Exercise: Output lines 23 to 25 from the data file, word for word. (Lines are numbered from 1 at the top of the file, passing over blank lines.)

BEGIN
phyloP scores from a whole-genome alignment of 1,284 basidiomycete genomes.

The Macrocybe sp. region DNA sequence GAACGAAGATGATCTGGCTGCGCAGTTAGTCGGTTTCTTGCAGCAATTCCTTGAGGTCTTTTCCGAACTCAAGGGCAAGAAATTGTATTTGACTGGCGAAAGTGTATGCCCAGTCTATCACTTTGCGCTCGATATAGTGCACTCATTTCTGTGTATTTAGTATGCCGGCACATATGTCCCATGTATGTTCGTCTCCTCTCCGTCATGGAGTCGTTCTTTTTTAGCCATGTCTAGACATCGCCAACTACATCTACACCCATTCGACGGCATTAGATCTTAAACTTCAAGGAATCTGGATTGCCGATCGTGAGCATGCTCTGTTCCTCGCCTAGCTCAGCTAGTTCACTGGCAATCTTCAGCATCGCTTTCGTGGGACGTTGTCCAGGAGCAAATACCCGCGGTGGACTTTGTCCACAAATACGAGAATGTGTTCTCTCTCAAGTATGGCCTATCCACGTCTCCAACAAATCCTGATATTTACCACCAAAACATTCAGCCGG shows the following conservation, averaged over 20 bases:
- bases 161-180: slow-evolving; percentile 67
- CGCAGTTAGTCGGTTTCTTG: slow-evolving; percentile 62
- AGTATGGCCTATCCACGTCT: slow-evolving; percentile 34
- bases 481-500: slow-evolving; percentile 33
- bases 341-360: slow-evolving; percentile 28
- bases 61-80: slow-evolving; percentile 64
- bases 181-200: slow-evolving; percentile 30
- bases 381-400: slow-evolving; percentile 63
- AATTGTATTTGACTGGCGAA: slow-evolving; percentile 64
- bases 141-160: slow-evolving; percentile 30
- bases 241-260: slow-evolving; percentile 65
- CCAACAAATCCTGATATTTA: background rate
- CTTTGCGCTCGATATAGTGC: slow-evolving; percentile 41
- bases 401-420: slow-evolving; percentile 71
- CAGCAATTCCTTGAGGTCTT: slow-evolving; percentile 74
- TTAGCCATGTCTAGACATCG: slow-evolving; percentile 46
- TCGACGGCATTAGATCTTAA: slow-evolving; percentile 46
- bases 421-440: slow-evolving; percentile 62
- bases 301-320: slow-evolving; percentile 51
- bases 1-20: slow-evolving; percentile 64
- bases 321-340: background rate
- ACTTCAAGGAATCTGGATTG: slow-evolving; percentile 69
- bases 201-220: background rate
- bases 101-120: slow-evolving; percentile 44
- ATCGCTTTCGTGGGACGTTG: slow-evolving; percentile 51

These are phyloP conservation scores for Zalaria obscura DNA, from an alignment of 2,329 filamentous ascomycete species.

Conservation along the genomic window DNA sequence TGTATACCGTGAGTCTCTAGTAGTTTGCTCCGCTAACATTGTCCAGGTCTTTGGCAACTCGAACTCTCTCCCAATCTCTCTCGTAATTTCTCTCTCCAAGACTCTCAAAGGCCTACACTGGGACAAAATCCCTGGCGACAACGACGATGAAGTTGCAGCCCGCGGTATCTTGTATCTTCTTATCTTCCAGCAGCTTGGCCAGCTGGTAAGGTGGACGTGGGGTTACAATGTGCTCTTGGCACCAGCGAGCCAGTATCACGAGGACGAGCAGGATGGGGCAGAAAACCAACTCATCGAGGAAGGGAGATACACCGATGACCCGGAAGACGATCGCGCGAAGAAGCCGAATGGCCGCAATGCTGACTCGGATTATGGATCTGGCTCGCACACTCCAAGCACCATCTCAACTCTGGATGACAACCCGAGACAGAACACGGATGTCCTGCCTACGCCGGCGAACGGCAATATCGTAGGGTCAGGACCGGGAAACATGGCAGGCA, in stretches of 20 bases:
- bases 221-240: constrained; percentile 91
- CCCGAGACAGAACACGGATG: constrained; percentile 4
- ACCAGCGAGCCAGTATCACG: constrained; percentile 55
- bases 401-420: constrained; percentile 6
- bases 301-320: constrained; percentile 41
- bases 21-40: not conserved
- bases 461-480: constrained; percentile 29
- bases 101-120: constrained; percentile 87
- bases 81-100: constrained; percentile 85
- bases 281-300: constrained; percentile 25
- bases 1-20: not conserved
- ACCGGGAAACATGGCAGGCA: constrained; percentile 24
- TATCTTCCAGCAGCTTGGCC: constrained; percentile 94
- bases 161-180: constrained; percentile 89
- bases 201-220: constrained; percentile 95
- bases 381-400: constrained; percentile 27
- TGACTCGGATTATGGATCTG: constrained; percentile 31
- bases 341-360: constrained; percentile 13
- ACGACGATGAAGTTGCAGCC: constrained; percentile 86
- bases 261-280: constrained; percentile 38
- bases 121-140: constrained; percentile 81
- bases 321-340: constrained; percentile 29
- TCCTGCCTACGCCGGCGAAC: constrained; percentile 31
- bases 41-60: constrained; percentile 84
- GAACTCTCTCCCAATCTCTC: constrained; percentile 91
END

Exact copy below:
- bases 321-340: background rate
- ACTTCAAGGAATCTGGATTG: slow-evolving; percentile 69
- bases 201-220: background rate